Cheaper Than Therapy

Cheaper Than Therapy presents its audience with a changing line up of five comedians performing sets based on phobias, anxieties and hang-ups. Considering that the show is held for Scottish Aid for Mental Health, the majority of the performances were only very tenuously linked to the theme (or, in the case of Lewis Schaffer’s set, not at all). Sets varied from good to diabolically bad.

What started as a pleasant evening ended in the worst disaster I have ever seen on a stage.

The strongest stand-up was Micky Bartlett, the show’s compère. Hearing a single, male comedian talk about his lack of luck in love and anxieties concerning the opposite sex may not be the most unique stand-up experience, but Irwin covered the topic with a charming awkwardness which suited his material. He also had a great rapport with the audience, which made his crowd feel comfortable and ready to be entertained by the acts to follow.

Next came Justin Hamilton, whose slow start picked up wonderfully at the least expected moment. A large number of latecomers arrived and, rather than being thrown by the disruption, Hamilton proceeded to improvise the rest of his set around the new arrivals. Here he showed real comedic flair and intelligence that surpassed his planned routine.

Brydie Lee-Kennedy and Red Redford’s sets both lacked the same pace of the previous comedy. Kennedy was entertaining in her frankness, and her routine was the most cohesive of the evening, if not as packed with laughs as Irwin or Hamilton’s sets. Red Redmond made the most effort to fit to the theme, having brought a list of anxieties around which he based his set. Some of his jokes felt a little underdeveloped, and the whole thing didn’t feel very well unified, despite being themed. Redmond excelled, however, with his mental health based material, and though not the strongest comic, he was the closest to getting to the heart of what the show should have been.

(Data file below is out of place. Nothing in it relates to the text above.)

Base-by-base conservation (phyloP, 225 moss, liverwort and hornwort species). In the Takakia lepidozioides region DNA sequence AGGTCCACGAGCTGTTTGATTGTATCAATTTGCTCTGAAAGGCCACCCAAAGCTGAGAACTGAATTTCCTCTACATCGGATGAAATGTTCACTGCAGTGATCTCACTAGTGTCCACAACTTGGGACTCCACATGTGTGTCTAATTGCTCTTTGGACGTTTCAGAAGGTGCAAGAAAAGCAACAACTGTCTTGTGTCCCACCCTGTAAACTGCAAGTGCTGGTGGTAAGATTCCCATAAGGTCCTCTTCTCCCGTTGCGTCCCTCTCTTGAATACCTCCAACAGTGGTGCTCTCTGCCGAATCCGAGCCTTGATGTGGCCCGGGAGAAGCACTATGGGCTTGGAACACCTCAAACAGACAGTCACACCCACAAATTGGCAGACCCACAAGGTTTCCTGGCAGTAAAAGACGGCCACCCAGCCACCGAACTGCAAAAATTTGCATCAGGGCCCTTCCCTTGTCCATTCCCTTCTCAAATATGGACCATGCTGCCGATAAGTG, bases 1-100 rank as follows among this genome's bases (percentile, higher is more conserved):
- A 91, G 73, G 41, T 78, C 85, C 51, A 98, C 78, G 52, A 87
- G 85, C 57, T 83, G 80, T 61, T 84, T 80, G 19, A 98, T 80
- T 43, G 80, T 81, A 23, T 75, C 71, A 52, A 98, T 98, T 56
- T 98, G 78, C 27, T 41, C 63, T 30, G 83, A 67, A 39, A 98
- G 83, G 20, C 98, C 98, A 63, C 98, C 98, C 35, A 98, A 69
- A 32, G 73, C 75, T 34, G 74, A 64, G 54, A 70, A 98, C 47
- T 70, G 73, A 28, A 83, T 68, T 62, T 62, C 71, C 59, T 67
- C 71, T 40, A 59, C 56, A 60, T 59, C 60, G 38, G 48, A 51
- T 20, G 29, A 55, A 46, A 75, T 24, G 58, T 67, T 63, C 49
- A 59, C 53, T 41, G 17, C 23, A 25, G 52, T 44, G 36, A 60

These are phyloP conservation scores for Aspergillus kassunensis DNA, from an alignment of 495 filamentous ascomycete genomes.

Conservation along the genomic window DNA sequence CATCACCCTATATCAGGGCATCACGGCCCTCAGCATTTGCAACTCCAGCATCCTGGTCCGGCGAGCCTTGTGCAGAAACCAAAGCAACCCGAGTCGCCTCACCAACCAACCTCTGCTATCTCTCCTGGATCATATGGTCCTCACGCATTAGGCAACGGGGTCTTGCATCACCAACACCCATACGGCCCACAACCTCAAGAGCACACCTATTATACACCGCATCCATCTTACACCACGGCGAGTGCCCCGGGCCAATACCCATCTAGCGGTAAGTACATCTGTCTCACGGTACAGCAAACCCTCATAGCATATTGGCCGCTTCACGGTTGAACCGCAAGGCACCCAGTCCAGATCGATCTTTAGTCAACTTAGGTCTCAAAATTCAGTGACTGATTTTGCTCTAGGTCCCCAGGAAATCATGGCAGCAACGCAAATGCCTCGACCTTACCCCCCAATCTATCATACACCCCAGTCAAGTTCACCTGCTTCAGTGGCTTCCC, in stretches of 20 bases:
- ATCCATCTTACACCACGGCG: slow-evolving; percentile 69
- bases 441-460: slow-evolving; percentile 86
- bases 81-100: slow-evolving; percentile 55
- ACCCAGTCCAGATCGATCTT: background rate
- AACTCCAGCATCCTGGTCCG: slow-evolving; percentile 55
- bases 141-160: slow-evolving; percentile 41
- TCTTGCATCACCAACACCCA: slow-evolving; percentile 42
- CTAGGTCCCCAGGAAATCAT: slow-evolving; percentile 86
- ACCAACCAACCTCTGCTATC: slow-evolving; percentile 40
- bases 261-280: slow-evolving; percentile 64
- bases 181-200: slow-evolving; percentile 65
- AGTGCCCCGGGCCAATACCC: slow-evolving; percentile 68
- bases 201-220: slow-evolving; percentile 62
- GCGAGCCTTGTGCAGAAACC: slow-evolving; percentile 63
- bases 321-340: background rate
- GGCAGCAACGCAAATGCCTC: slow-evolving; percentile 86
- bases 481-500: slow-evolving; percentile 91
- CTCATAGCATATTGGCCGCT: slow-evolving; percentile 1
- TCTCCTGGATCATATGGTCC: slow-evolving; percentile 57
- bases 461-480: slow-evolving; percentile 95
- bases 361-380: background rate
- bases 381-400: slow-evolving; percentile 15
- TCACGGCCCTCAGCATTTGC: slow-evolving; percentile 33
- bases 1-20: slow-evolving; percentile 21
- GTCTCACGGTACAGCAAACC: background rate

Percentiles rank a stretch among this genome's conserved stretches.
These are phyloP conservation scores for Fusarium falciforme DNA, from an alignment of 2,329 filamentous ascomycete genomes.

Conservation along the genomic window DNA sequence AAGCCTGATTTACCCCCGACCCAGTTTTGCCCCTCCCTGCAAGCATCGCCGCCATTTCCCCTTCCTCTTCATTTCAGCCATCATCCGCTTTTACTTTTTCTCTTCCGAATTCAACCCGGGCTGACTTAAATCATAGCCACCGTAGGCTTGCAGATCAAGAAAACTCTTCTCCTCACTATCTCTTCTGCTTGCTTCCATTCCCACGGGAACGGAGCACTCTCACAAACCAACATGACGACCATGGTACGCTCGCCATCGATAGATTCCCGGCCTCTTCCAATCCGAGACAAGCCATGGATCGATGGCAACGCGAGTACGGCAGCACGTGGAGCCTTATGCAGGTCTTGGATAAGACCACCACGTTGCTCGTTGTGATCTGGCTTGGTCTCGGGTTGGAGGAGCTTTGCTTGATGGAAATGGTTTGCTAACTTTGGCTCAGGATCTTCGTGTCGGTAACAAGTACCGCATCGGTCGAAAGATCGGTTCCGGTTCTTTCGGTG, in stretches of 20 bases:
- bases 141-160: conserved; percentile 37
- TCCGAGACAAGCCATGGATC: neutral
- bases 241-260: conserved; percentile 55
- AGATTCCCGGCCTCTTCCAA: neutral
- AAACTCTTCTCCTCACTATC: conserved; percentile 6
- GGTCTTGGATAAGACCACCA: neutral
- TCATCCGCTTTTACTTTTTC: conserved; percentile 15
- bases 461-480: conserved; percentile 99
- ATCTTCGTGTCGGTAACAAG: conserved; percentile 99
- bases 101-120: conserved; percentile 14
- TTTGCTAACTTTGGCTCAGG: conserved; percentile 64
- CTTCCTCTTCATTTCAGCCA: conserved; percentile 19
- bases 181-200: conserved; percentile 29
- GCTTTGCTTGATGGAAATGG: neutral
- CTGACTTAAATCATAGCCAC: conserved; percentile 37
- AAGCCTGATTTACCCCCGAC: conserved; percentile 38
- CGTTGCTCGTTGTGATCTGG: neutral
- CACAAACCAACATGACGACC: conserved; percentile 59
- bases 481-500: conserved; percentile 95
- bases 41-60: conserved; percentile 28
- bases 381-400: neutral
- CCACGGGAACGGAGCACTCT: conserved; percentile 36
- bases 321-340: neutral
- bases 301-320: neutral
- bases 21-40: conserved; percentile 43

The evening took a drastic turn for the worse when Lewis Schaffer walked onstage. Upon discovering that his audience was entirely British, he informed us how much he hated us all, committing - with a particular brutishness - the ultimate stand-up faux-pas of blaming his audience for not finding him funny. Things did not improve; in fact, they got much, much worse. Schaffer not only failed to be funny, but was incredibly racist, sexist, homophobic, Islamophobic and anti semitic. He presumed audience members’ religious beliefs based on their appearances, and referred to one woman in the crowd as ‘doable’. When he realised I was a reviewer, he complained that I would probably give him a one star review (one star is too much praise for this man) and then, standing in the aisle so that he was only a metre from me, aggressively directed a horrendously offensive, horrendously unfunny joke about 9/11 at me. This wasn’t simply a case of disliking Schaffer’s sense of humour, but rather feeling violated by it.

What started as a pleasant evening ended in the worst disaster I have ever seen on a stage. Another night, with a different line-up, this could be a perfectly enjoyable show. As it was, it was a traumatic experience. Do not under any circumstances attend this show if Lewis Shaffer will be doing so too: you will leave feeling yourself to be the one in need of therapy.

Reviews by Megan Dalton


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The Blurb

Some of the Fringe's best comedians perform sets about their anxieties, hang-ups and phobias. New line-ups each night with special guest headliners. In aid of the Scottish Association for Mental Health (